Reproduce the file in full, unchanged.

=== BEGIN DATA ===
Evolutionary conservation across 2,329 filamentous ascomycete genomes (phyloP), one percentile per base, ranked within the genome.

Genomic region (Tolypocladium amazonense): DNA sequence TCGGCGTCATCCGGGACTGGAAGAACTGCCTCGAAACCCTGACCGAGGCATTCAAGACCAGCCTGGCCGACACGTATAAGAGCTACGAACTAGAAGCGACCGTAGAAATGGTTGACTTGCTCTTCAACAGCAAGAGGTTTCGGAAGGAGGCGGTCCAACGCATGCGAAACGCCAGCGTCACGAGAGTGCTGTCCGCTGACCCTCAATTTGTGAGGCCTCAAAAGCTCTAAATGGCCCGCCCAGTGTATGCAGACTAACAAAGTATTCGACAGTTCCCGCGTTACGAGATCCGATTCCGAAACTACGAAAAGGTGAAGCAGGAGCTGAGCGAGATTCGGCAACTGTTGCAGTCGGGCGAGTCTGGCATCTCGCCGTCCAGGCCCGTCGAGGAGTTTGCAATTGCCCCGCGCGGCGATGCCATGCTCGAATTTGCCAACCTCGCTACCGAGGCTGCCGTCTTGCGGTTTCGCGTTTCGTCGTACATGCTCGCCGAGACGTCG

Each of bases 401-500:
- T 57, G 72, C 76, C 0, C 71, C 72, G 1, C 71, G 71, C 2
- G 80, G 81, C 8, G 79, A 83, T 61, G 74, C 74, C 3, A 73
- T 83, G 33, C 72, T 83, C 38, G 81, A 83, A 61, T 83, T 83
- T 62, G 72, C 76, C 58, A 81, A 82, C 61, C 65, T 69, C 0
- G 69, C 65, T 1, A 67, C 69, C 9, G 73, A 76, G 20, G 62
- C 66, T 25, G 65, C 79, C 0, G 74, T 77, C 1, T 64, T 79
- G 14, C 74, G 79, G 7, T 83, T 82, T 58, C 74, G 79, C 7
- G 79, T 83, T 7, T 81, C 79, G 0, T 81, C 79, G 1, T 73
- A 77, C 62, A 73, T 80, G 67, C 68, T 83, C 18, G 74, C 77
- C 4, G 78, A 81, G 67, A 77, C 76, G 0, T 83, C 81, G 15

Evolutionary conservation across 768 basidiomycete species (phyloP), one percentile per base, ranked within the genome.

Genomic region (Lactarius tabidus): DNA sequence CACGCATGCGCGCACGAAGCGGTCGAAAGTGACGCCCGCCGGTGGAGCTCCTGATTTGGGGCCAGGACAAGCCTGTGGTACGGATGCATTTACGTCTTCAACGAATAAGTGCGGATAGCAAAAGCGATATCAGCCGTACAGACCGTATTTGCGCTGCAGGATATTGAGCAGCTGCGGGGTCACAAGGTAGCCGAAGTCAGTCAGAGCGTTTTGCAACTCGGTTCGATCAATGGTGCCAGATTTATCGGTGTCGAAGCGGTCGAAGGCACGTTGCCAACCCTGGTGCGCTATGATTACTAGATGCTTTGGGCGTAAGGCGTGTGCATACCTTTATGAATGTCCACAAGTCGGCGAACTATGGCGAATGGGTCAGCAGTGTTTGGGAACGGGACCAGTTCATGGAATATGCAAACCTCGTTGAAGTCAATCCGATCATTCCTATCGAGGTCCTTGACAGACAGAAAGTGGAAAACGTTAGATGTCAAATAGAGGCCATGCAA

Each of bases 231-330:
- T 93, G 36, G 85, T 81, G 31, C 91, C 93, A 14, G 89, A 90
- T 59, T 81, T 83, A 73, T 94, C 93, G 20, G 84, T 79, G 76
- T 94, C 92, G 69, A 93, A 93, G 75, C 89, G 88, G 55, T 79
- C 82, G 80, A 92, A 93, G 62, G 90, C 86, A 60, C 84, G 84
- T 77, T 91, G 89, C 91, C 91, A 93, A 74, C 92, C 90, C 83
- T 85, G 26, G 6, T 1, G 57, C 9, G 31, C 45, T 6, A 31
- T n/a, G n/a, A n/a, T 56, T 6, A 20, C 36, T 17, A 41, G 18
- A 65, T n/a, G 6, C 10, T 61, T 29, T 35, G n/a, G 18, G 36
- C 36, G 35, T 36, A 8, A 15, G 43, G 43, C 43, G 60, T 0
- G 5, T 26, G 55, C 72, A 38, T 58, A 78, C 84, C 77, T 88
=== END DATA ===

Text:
Evolutionary conservation across 2,329 filamentous ascomycete genomes (phyloP), one percentile per base, ranked within the genome.

Genomic region (Tolypocladium amazonense): DNA sequence TCGGCGTCATCCGGGACTGGAAGAACTGCCTCGAAACCCTGACCGAGGCATTCAAGACCAGCCTGGCCGACACGTATAAGAGCTACGAACTAGAAGCGACCGTAGAAATGGTTGACTTGCTCTTCAACAGCAAGAGGTTTCGGAAGGAGGCGGTCCAACGCATGCGAAACGCCAGCGTCACGAGAGTGCTGTCCGCTGACCCTCAATTTGTGAGGCCTCAAAAGCTCTAAATGGCCCGCCCAGTGTATGCAGACTAACAAAGTATTCGACAGTTCCCGCGTTACGAGATCCGATTCCGAAACTACGAAAAGGTGAAGCAGGAGCTGAGCGAGATTCGGCAACTGTTGCAGTCGGGCGAGTCTGGCATCTCGCCGTCCAGGCCCGTCGAGGAGTTTGCAATTGCCCCGCGCGGCGATGCCATGCTCGAATTTGCCAACCTCGCTACCGAGGCTGCCGTCTTGCGGTTTCGCGTTTCGTCGTACATGCTCGCCGAGACGTCG

Each of bases 401-500:
- T 57, G 72, C 76, C 0, C 71, C 72, G 1, C 71, G 71, C 2
- G 80, G 81, C 8, G 79, A 83, T 61, G 74, C 74, C 3, A 73
- T 83, G 33, C 72, T 83, C 38, G 81, A 83, A 61, T 83, T 83
- T 62, G 72, C 76, C 58, A 81, A 82, C 61, C 65, T 69, C 0
- G 69, C 65, T 1, A 67, C 69, C 9, G 73, A 76, G 20, G 62
- C 66, T 25, G 65, C 79, C 0, G 74, T 77, C 1, T 64, T 79
- G 14, C 74, G 79, G 7, T 83, T 82, T 58, C 74, G 79, C 7
- G 79, T 83, T 7, T 81, C 79, G 0, T 81, C 79, G 1, T 73
- A 77, C 62, A 73, T 80, G 67, C 68, T 83, C 18, G 74, C 77
- C 4, G 78, A 81, G 67, A 77, C 76, G 0, T 83, C 81, G 15

Evolutionary conservation across 768 basidiomycete species (phyloP), one percentile per base, ranked within the genome.

Genomic region (Lactarius tabidus): DNA sequence CACGCATGCGCGCACGAAGCGGTCGAAAGTGACGCCCGCCGGTGGAGCTCCTGATTTGGGGCCAGGACAAGCCTGTGGTACGGATGCATTTACGTCTTCAACGAATAAGTGCGGATAGCAAAAGCGATATCAGCCGTACAGACCGTATTTGCGCTGCAGGATATTGAGCAGCTGCGGGGTCACAAGGTAGCCGAAGTCAGTCAGAGCGTTTTGCAACTCGGTTCGATCAATGGTGCCAGATTTATCGGTGTCGAAGCGGTCGAAGGCACGTTGCCAACCCTGGTGCGCTATGATTACTAGATGCTTTGGGCGTAAGGCGTGTGCATACCTTTATGAATGTCCACAAGTCGGCGAACTATGGCGAATGGGTCAGCAGTGTTTGGGAACGGGACCAGTTCATGGAATATGCAAACCTCGTTGAAGTCAATCCGATCATTCCTATCGAGGTCCTTGACAGACAGAAAGTGGAAAACGTTAGATGTCAAATAGAGGCCATGCAA

Each of bases 231-330:
- T 93, G 36, G 85, T 81, G 31, C 91, C 93, A 14, G 89, A 90
- T 59, T 81, T 83, A 73, T 94, C 93, G 20, G 84, T 79, G 76
- T 94, C 92, G 69, A 93, A 93, G 75, C 89, G 88, G 55, T 79
- C 82, G 80, A 92, A 93, G 62, G 90, C 86, A 60, C 84, G 84
- T 77, T 91, G 89, C 91, C 91, A 93, A 74, C 92, C 90, C 83
- T 85, G 26, G 6, T 1, G 57, C 9, G 31, C 45, T 6, A 31
- T n/a, G n/a, A n/a, T 56, T 6, A 20, C 36, T 17, A 41, G 18
- A 65, T n/a, G 6, C 10, T 61, T 29, T 35, G n/a, G 18, G 36
- C 36, G 35, T 36, A 8, A 15, G 43, G 43, C 43, G 60, T 0
- G 5, T 26, G 55, C 72, A 38, T 58, A 78, C 84, C 77, T 88